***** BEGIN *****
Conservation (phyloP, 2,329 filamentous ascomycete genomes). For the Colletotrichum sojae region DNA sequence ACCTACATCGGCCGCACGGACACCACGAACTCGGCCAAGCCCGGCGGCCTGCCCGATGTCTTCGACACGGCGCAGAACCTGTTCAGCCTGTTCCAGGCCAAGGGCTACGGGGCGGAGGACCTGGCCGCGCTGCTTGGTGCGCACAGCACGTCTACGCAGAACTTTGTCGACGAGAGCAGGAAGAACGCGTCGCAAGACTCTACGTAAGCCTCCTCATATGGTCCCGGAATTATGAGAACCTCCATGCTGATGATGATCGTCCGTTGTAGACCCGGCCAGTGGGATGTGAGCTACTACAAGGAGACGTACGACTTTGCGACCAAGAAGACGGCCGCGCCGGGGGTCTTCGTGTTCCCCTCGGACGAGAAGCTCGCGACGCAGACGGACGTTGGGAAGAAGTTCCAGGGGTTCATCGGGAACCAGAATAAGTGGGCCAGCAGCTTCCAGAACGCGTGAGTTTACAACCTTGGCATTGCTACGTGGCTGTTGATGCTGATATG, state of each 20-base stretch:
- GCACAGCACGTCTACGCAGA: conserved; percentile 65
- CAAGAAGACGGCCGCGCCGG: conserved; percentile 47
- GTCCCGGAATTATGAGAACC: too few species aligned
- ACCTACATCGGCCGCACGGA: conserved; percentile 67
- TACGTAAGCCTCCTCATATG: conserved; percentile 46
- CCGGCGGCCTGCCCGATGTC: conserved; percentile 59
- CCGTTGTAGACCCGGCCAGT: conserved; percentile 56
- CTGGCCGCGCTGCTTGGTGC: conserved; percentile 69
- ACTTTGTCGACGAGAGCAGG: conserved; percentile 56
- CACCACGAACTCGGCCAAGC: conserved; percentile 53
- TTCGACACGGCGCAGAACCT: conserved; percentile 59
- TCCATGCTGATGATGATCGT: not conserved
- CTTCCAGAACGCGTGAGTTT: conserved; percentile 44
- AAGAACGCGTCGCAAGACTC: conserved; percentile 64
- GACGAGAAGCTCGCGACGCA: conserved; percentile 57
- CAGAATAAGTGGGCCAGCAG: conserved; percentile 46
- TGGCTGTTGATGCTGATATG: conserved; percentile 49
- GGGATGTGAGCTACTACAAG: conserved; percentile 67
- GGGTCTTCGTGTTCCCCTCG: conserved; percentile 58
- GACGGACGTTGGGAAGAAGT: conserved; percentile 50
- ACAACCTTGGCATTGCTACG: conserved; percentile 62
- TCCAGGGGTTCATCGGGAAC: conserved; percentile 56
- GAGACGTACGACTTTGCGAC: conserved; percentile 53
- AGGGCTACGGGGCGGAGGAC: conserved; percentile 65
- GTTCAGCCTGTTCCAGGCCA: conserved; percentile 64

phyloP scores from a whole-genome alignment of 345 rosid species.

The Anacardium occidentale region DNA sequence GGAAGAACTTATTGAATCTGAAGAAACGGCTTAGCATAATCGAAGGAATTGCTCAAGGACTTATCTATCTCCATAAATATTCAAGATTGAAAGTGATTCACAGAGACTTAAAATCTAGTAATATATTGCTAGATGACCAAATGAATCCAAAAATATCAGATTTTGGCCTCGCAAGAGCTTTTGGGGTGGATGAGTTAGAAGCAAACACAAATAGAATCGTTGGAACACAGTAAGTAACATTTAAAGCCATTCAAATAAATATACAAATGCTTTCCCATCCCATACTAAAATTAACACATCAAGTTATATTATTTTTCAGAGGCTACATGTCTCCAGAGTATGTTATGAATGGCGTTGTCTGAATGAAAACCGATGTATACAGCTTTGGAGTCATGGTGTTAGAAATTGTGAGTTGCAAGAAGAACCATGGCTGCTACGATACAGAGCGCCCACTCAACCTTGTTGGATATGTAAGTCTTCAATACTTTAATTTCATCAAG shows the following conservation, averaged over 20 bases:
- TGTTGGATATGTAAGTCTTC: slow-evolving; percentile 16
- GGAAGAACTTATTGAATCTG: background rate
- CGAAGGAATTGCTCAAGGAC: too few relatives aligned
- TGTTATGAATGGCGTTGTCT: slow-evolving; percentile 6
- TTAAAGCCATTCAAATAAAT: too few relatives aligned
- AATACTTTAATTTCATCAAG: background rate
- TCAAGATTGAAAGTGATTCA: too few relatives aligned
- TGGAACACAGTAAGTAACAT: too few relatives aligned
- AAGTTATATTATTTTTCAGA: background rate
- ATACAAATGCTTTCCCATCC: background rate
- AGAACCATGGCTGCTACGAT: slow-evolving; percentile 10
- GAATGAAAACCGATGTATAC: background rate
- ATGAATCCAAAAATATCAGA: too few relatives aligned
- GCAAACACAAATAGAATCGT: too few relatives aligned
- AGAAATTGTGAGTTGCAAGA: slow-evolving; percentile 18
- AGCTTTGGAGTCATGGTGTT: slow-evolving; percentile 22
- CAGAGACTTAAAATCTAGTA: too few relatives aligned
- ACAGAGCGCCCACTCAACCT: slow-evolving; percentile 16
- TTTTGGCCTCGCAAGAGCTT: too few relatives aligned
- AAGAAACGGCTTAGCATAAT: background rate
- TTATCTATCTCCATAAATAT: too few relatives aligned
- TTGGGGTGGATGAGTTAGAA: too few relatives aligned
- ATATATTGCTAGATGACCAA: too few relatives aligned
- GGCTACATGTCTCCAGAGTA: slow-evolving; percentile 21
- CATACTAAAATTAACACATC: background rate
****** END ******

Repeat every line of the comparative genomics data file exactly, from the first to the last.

Conservation (phyloP, 2,329 filamentous ascomycete genomes). For the Colletotrichum sojae region DNA sequence ACCTACATCGGCCGCACGGACACCACGAACTCGGCCAAGCCCGGCGGCCTGCCCGATGTCTTCGACACGGCGCAGAACCTGTTCAGCCTGTTCCAGGCCAAGGGCTACGGGGCGGAGGACCTGGCCGCGCTGCTTGGTGCGCACAGCACGTCTACGCAGAACTTTGTCGACGAGAGCAGGAAGAACGCGTCGCAAGACTCTACGTAAGCCTCCTCATATGGTCCCGGAATTATGAGAACCTCCATGCTGATGATGATCGTCCGTTGTAGACCCGGCCAGTGGGATGTGAGCTACTACAAGGAGACGTACGACTTTGCGACCAAGAAGACGGCCGCGCCGGGGGTCTTCGTGTTCCCCTCGGACGAGAAGCTCGCGACGCAGACGGACGTTGGGAAGAAGTTCCAGGGGTTCATCGGGAACCAGAATAAGTGGGCCAGCAGCTTCCAGAACGCGTGAGTTTACAACCTTGGCATTGCTACGTGGCTGTTGATGCTGATATG, state of each 20-base stretch:
- GCACAGCACGTCTACGCAGA: conserved; percentile 65
- CAAGAAGACGGCCGCGCCGG: conserved; percentile 47
- GTCCCGGAATTATGAGAACC: too few species aligned
- ACCTACATCGGCCGCACGGA: conserved; percentile 67
- TACGTAAGCCTCCTCATATG: conserved; percentile 46
- CCGGCGGCCTGCCCGATGTC: conserved; percentile 59
- CCGTTGTAGACCCGGCCAGT: conserved; percentile 56
- CTGGCCGCGCTGCTTGGTGC: conserved; percentile 69
- ACTTTGTCGACGAGAGCAGG: conserved; percentile 56
- CACCACGAACTCGGCCAAGC: conserved; percentile 53
- TTCGACACGGCGCAGAACCT: conserved; percentile 59
- TCCATGCTGATGATGATCGT: not conserved
- CTTCCAGAACGCGTGAGTTT: conserved; percentile 44
- AAGAACGCGTCGCAAGACTC: conserved; percentile 64
- GACGAGAAGCTCGCGACGCA: conserved; percentile 57
- CAGAATAAGTGGGCCAGCAG: conserved; percentile 46
- TGGCTGTTGATGCTGATATG: conserved; percentile 49
- GGGATGTGAGCTACTACAAG: conserved; percentile 67
- GGGTCTTCGTGTTCCCCTCG: conserved; percentile 58
- GACGGACGTTGGGAAGAAGT: conserved; percentile 50
- ACAACCTTGGCATTGCTACG: conserved; percentile 62
- TCCAGGGGTTCATCGGGAAC: conserved; percentile 56
- GAGACGTACGACTTTGCGAC: conserved; percentile 53
- AGGGCTACGGGGCGGAGGAC: conserved; percentile 65
- GTTCAGCCTGTTCCAGGCCA: conserved; percentile 64

phyloP scores from a whole-genome alignment of 345 rosid species.

The Anacardium occidentale region DNA sequence GGAAGAACTTATTGAATCTGAAGAAACGGCTTAGCATAATCGAAGGAATTGCTCAAGGACTTATCTATCTCCATAAATATTCAAGATTGAAAGTGATTCACAGAGACTTAAAATCTAGTAATATATTGCTAGATGACCAAATGAATCCAAAAATATCAGATTTTGGCCTCGCAAGAGCTTTTGGGGTGGATGAGTTAGAAGCAAACACAAATAGAATCGTTGGAACACAGTAAGTAACATTTAAAGCCATTCAAATAAATATACAAATGCTTTCCCATCCCATACTAAAATTAACACATCAAGTTATATTATTTTTCAGAGGCTACATGTCTCCAGAGTATGTTATGAATGGCGTTGTCTGAATGAAAACCGATGTATACAGCTTTGGAGTCATGGTGTTAGAAATTGTGAGTTGCAAGAAGAACCATGGCTGCTACGATACAGAGCGCCCACTCAACCTTGTTGGATATGTAAGTCTTCAATACTTTAATTTCATCAAG shows the following conservation, averaged over 20 bases:
- TGTTGGATATGTAAGTCTTC: slow-evolving; percentile 16
- GGAAGAACTTATTGAATCTG: background rate
- CGAAGGAATTGCTCAAGGAC: too few relatives aligned
- TGTTATGAATGGCGTTGTCT: slow-evolving; percentile 6
- TTAAAGCCATTCAAATAAAT: too few relatives aligned
- AATACTTTAATTTCATCAAG: background rate
- TCAAGATTGAAAGTGATTCA: too few relatives aligned
- TGGAACACAGTAAGTAACAT: too few relatives aligned
- AAGTTATATTATTTTTCAGA: background rate
- ATACAAATGCTTTCCCATCC: background rate
- AGAACCATGGCTGCTACGAT: slow-evolving; percentile 10
- GAATGAAAACCGATGTATAC: background rate
- ATGAATCCAAAAATATCAGA: too few relatives aligned
- GCAAACACAAATAGAATCGT: too few relatives aligned
- AGAAATTGTGAGTTGCAAGA: slow-evolving; percentile 18
- AGCTTTGGAGTCATGGTGTT: slow-evolving; percentile 22
- CAGAGACTTAAAATCTAGTA: too few relatives aligned
- ACAGAGCGCCCACTCAACCT: slow-evolving; percentile 16
- TTTTGGCCTCGCAAGAGCTT: too few relatives aligned
- AAGAAACGGCTTAGCATAAT: background rate
- TTATCTATCTCCATAAATAT: too few relatives aligned
- TTGGGGTGGATGAGTTAGAA: too few relatives aligned
- ATATATTGCTAGATGACCAA: too few relatives aligned
- GGCTACATGTCTCCAGAGTA: slow-evolving; percentile 21
- CATACTAAAATTAACACATC: background rate